The Crew 2 Preview — Racing on Land, Air, and Sea (PS4)
Earlier this year at E3 I got to play a very brief demo of The Crew 2. It showcased the racing game’s three types of vehicles (planes, boats and cars), but it was so short that I wasn’t really sold on what I had saw. Sure, it was cool driving around a virtual New York in all of these different vehicles, but would it have the staying power it needed? I wasn’t sure about that, but I recently got to go hands-on for a second time, and I’m pretty sold on what Ubisoft is offering up.
As I mentioned previously, the biggest feature that differentiates The Crew 2 from its predecessor is that players have a ton of options as to how they want to race. From piloting airplanes to riding a dirtbike, there are a ton of options to choose from. Switching between vehicles is super easy too, as the right analog stick can be used to automatically shift from a car to a plane or a boat without any load times. It’s amazing how a player can be speeding down the highway in a sports car one second, and then take flight without missing a beat.
Of course, this switching can be done for more silly purposes too. Want to drop a boat in the middle of a city? You can totally do that. It won’t be able to do much of anything without water, but you can just stare at all of the unhelpful computer controlled cars that seemingly don’t care that a boat is in the middle of the Bronx. I really enjoyed going from an airplane and trying to line it up so my car could drop a few hundred feet onto a street. Most of the time I missed my target and ran right into the wall of a building, but hey, you miss 100% of the shots you don’t take.
While I was easily entertained by the antics I was getting up to in The Crew 2‘s open-world, I also was impressed by the variety of the actual races. The first race had me riding a motocross bike on a dirt track. This was a lot of fun as I was able to boost into jumps to make sure I could clear them, and take sharp corners to pass opponents. It probably won’t rival MXGP 3 in terms of courses, but as a fan of two-wheeled racing I came away impressed.
The next race was completely different, as I was racing a powerful car on an oval race track. This required a far different strategy compared to the winding turns of the dirt track I was just on, but the racing still felt great. I was really impressed with how no matter what vehicle The Crew 2 put me in, I was still able to adapt and have fun straightaway. I didn’t end up winning the race, but I had a good time nonetheless.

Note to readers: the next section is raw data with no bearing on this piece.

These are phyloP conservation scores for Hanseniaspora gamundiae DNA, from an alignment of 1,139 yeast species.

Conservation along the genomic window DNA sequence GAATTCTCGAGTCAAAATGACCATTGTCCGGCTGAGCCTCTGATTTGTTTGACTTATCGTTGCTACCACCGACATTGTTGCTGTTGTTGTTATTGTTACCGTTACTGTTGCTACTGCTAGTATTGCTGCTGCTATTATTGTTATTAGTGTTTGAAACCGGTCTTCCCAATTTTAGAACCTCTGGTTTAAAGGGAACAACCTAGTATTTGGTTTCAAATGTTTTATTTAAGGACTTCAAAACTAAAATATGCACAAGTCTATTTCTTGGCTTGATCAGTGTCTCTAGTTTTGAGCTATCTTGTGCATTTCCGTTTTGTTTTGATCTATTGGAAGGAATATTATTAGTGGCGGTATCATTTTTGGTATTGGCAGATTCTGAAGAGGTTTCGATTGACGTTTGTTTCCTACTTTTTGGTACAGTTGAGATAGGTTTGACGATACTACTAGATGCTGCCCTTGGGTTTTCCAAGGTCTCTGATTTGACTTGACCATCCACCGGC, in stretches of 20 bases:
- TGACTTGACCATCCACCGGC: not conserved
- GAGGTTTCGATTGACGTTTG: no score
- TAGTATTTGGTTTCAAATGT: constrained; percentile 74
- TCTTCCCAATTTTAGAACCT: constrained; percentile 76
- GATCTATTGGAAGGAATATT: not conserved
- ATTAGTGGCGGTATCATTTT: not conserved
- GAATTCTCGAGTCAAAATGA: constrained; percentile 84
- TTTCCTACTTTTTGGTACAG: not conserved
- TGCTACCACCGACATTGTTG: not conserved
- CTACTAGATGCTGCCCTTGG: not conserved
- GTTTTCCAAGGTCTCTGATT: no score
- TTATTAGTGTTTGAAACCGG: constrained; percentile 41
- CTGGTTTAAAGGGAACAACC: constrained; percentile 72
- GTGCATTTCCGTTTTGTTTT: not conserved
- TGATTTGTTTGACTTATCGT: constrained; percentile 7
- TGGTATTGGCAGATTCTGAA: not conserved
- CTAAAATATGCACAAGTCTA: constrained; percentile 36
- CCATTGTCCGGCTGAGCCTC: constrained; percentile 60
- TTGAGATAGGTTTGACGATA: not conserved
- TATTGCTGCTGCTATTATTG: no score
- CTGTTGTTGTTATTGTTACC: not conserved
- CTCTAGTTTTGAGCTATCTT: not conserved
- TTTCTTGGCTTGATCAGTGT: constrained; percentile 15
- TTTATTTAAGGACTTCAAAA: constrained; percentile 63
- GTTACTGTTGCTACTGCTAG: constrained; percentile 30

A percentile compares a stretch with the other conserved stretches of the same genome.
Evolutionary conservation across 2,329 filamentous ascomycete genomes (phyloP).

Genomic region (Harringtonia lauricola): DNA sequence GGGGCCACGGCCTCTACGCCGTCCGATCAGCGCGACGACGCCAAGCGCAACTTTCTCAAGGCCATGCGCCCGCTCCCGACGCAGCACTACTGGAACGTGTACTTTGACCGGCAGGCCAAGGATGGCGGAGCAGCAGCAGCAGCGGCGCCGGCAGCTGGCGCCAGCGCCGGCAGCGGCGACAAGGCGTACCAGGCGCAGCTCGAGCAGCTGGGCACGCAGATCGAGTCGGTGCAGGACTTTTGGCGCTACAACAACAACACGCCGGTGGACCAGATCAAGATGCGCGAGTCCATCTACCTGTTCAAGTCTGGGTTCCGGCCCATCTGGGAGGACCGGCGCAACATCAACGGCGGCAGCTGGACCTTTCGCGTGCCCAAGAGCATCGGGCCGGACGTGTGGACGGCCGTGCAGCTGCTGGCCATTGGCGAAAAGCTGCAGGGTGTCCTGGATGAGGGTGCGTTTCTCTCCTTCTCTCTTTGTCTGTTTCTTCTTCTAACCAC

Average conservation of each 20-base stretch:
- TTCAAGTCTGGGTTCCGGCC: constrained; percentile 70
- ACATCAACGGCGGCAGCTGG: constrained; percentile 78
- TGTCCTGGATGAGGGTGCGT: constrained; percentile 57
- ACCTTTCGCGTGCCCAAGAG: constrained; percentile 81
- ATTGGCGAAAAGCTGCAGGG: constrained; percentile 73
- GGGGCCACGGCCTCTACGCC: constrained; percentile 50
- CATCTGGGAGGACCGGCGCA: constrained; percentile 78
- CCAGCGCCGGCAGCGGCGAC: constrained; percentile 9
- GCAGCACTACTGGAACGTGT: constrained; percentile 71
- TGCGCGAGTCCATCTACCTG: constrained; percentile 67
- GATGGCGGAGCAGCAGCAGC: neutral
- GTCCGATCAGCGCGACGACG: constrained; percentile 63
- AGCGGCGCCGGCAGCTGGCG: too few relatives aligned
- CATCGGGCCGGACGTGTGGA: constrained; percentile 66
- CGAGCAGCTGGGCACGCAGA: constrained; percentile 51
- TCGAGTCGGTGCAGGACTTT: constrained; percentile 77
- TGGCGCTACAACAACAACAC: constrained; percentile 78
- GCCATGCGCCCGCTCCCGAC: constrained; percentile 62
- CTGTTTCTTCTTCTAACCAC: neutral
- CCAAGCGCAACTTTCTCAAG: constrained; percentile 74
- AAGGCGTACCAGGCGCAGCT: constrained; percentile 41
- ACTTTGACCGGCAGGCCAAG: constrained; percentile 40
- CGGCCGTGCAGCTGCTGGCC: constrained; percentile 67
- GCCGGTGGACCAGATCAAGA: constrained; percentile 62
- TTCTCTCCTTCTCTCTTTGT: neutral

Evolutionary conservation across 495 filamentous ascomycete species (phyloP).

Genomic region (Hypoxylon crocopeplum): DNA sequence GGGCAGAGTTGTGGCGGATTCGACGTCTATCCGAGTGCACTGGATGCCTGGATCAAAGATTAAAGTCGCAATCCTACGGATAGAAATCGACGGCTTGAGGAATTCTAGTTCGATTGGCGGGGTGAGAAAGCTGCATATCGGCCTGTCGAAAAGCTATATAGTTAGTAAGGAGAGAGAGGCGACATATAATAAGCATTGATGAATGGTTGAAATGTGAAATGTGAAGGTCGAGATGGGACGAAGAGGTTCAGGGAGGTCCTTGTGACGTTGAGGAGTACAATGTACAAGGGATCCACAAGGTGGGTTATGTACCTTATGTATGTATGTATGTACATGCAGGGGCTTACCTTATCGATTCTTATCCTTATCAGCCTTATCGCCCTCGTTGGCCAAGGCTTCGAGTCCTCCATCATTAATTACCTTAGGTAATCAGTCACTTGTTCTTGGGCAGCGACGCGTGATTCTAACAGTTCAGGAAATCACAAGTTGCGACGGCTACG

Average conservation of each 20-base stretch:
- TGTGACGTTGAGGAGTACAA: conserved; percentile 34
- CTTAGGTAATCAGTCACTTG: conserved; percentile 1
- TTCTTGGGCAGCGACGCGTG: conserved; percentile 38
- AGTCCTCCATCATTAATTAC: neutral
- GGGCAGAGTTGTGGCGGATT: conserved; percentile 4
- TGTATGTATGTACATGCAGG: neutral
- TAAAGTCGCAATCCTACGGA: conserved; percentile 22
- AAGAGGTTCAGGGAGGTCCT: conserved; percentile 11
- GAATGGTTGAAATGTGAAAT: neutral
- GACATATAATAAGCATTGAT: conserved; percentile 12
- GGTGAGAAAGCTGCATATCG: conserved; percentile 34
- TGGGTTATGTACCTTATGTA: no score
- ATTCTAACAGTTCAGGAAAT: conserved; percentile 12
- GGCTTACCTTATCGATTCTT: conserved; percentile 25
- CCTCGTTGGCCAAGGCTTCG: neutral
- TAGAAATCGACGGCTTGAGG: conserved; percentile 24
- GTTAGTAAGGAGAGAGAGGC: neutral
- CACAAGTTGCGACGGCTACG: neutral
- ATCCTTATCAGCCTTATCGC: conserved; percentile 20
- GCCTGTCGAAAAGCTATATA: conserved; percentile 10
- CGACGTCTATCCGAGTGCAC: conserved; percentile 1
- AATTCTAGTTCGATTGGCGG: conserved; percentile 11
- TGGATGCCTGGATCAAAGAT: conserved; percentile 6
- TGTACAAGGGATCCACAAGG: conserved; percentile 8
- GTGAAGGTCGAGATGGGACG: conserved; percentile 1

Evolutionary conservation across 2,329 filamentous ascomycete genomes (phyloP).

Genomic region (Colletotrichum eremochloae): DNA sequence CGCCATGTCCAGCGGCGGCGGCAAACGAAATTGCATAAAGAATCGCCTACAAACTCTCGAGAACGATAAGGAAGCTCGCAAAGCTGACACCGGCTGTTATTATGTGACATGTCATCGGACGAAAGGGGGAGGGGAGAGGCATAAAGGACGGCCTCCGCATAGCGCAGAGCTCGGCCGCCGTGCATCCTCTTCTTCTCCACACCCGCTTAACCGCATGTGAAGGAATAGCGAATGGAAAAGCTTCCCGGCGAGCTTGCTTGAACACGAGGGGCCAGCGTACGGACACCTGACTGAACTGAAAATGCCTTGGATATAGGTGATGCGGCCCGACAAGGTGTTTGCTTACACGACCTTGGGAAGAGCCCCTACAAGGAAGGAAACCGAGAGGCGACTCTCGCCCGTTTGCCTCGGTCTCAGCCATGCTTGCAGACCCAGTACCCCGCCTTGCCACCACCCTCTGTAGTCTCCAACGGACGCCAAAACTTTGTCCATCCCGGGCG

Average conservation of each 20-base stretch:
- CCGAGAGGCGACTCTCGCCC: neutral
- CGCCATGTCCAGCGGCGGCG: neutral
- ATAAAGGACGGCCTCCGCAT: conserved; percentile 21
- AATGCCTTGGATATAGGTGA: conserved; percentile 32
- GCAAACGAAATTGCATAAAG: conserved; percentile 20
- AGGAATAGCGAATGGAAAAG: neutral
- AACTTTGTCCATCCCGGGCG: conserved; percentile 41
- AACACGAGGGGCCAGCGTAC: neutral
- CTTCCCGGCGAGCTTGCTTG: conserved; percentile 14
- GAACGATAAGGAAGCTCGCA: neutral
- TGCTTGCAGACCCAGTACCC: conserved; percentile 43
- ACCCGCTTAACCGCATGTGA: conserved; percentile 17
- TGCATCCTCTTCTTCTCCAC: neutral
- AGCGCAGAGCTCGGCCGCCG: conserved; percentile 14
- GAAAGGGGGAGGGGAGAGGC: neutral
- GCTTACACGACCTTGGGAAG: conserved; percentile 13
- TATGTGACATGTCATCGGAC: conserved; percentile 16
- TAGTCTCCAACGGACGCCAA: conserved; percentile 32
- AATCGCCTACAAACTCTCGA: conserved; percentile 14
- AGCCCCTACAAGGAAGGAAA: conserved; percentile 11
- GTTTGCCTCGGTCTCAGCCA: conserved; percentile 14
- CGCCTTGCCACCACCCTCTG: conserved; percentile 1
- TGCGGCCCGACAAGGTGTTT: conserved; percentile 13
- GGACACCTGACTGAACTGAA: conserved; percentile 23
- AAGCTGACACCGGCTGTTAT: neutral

It’s not all about regular races, though, as the third event I participated in was a drift challenge in the streets of New York City. Here I was competing against another player to see who could score the most points while drifting around the city’s streets. While drifting requires some reckless driving, it’s also important to drive safely as a good drift doesn’t mean anything if it ends up with the player hitting a street bench. I learned this lesson the hard way, as there’s more of a learning curve to the drifting mechanics than the regular driving, but near the end of the event I had started to get a real handle on it. It was almost enough to comeback and win, but I had to settle for second place.
I didn’t do any races in the planes or boats, but I did drive both a solid amount. I enjoyed piloting the airplane the most, as players can earn points by doing tricks in the air and flying in-between buildings. Of course, this resulted in me crashing into a few buildings, but that’s why I don’t have a pilot’s license in real life. Boating is a more laidback affair, and mainly consists of finding waves to jumps off of. I was able to get some sick air, and depending on how I was pushing on the left analog stick, I was able to both get extra air or try to skim the waves in order to race faster. There seems to be a lot of depth to both of these styles, but as a beginner I only brushed the first layer of it.
Finally, I got to check out the game’s really cool replay feature. At any time the player can bring up a 3D map that shows what the player has been doing, complete with markings for when they were scoring a bunch of points. That means if they do something sweet, they can easily go back to that point and rewatch it. They can also share their results with friends. It’s really impressive how seamless the entire experience is, and watching my flight path as I did circular loops was really neat.
I wasn’t quite sure what to expect from The Crew 2, as I thought that switching between multiple vehicle types might be more of a gimmick than genuine innovation, but I came away really impressed. Shifting from an airplane to a boat while above the Statue of Liberty is hilarious, and the giant air that players can generate after doing such a drop is a ton of fun to watch. It’s not just goofiness, though, as all three driving types were fun to compete in during races. No matter what you’re looking for, The Crew 2 should be able to scratch that racing itch when it releases next year.
The Crew 2 preview conducted at PAX West 2017.